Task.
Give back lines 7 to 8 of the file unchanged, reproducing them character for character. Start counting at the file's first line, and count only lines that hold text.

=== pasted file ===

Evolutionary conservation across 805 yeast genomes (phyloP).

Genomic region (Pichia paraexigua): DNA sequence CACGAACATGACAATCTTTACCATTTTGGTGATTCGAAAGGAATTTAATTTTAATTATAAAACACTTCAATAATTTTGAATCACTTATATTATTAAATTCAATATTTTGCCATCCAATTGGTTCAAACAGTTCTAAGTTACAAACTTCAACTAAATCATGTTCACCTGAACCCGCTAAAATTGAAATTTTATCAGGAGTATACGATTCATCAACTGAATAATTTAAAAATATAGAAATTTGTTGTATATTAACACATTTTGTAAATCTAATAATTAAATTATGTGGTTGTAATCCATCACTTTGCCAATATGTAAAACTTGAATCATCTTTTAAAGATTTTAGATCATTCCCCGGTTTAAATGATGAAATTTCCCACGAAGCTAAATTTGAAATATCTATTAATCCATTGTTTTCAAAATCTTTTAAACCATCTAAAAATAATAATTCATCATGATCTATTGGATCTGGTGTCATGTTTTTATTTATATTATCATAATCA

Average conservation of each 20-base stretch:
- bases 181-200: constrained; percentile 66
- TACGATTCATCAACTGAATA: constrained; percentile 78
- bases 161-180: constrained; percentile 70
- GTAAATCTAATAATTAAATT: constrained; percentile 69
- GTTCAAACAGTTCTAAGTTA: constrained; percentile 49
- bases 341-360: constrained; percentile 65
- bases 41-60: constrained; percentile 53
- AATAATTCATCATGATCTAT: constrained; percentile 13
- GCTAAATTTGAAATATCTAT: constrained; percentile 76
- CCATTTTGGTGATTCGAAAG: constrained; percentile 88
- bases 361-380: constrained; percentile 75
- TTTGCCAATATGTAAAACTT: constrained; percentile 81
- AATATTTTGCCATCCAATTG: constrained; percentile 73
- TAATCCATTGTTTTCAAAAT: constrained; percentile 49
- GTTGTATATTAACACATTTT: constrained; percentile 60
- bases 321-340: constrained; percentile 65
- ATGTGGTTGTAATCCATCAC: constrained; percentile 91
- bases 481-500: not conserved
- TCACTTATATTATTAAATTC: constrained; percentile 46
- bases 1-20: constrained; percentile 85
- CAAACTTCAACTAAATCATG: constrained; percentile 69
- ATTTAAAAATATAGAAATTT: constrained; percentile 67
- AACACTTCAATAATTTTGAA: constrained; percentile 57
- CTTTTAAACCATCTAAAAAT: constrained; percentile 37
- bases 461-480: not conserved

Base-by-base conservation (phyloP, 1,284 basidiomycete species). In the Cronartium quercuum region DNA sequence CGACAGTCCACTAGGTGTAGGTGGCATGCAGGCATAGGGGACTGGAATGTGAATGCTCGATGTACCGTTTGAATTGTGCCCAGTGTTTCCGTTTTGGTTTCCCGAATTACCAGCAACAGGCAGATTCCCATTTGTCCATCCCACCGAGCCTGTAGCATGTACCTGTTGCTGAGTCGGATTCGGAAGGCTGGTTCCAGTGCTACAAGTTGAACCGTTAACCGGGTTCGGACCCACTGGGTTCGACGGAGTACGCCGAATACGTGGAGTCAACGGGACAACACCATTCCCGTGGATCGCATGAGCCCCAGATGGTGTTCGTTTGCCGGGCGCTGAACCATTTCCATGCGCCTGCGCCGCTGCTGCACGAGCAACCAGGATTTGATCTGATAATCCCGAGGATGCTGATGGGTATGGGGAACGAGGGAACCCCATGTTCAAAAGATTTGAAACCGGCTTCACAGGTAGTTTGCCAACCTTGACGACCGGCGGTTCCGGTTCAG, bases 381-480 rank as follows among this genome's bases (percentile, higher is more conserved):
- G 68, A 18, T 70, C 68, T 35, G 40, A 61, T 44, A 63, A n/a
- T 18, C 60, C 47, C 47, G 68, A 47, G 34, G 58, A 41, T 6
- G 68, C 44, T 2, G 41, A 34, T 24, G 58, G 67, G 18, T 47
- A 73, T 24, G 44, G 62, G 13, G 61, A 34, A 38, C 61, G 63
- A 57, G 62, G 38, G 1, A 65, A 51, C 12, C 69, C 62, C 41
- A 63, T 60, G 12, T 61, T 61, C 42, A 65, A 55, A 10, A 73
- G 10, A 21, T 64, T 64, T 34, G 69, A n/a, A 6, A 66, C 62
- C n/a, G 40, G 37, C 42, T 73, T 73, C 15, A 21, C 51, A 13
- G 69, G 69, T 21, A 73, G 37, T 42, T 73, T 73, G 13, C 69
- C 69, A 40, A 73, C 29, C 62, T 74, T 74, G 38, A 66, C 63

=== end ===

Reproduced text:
- GTAAATCTAATAATTAAATT: constrained; percentile 69
- GTTCAAACAGTTCTAAGTTA: constrained; percentile 49